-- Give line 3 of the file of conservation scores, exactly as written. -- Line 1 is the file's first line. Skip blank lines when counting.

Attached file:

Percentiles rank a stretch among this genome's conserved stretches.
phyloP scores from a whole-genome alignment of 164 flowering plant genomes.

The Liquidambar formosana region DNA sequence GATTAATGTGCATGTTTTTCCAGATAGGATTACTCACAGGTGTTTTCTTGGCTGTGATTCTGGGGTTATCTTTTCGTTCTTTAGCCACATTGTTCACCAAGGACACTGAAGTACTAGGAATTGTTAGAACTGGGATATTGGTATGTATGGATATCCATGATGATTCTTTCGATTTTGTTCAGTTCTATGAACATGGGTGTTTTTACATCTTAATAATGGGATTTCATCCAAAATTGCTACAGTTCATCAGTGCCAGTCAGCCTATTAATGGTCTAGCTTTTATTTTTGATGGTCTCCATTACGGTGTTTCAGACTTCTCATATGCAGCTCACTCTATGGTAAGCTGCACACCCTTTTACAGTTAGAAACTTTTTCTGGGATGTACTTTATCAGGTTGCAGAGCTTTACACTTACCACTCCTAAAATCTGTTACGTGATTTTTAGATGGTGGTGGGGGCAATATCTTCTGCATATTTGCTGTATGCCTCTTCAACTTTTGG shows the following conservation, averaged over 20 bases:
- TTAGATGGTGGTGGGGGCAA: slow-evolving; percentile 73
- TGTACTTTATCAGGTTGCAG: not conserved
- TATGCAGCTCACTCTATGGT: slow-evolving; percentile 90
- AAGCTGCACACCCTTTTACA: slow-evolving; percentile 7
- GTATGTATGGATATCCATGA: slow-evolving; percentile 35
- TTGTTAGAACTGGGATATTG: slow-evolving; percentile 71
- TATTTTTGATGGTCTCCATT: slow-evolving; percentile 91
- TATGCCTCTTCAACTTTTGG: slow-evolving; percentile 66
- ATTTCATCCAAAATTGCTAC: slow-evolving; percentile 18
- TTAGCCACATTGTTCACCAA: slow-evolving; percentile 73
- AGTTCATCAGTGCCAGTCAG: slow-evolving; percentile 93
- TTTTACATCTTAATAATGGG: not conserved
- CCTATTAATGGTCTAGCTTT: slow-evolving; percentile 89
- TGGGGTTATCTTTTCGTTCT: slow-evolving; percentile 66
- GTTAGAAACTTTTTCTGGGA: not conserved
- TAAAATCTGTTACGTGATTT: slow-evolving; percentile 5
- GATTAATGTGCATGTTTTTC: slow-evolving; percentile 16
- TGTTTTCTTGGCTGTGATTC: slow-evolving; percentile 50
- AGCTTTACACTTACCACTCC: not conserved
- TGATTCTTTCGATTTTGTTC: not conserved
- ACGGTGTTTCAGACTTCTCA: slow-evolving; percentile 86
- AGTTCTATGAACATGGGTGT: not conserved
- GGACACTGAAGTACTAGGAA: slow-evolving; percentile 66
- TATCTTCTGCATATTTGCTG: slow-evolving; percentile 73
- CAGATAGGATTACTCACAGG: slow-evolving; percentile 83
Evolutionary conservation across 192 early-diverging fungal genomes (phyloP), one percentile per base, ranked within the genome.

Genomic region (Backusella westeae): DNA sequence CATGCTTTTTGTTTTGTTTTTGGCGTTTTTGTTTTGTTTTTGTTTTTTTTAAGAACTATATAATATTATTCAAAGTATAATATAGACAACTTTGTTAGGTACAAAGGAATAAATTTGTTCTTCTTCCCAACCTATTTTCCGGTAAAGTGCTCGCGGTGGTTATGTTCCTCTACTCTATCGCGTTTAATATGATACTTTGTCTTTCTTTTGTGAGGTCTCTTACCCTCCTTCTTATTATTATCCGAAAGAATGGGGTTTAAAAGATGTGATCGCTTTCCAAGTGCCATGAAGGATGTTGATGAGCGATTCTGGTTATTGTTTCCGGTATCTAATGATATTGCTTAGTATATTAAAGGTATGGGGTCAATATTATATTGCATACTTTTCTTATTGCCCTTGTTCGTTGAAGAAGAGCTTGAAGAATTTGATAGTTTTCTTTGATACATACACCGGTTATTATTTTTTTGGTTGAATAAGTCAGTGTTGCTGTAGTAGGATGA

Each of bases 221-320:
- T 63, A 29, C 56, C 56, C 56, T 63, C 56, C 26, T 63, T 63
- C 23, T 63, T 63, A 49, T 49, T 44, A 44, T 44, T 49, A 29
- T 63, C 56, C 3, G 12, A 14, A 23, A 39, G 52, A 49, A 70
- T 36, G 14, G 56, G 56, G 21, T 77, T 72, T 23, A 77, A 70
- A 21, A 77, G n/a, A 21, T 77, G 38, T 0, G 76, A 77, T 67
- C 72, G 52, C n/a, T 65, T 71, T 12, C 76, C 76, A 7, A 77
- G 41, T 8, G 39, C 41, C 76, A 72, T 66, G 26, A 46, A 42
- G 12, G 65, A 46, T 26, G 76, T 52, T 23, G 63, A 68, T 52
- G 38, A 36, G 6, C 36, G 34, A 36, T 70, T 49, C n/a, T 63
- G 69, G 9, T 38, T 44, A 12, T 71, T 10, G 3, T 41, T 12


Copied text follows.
The Liquidambar formosana region DNA sequence GATTAATGTGCATGTTTTTCCAGATAGGATTACTCACAGGTGTTTTCTTGGCTGTGATTCTGGGGTTATCTTTTCGTTCTTTAGCCACATTGTTCACCAAGGACACTGAAGTACTAGGAATTGTTAGAACTGGGATATTGGTATGTATGGATATCCATGATGATTCTTTCGATTTTGTTCAGTTCTATGAACATGGGTGTTTTTACATCTTAATAATGGGATTTCATCCAAAATTGCTACAGTTCATCAGTGCCAGTCAGCCTATTAATGGTCTAGCTTTTATTTTTGATGGTCTCCATTACGGTGTTTCAGACTTCTCATATGCAGCTCACTCTATGGTAAGCTGCACACCCTTTTACAGTTAGAAACTTTTTCTGGGATGTACTTTATCAGGTTGCAGAGCTTTACACTTACCACTCCTAAAATCTGTTACGTGATTTTTAGATGGTGGTGGGGGCAATATCTTCTGCATATTTGCTGTATGCCTCTTCAACTTTTGG shows the following conservation, averaged over 20 bases: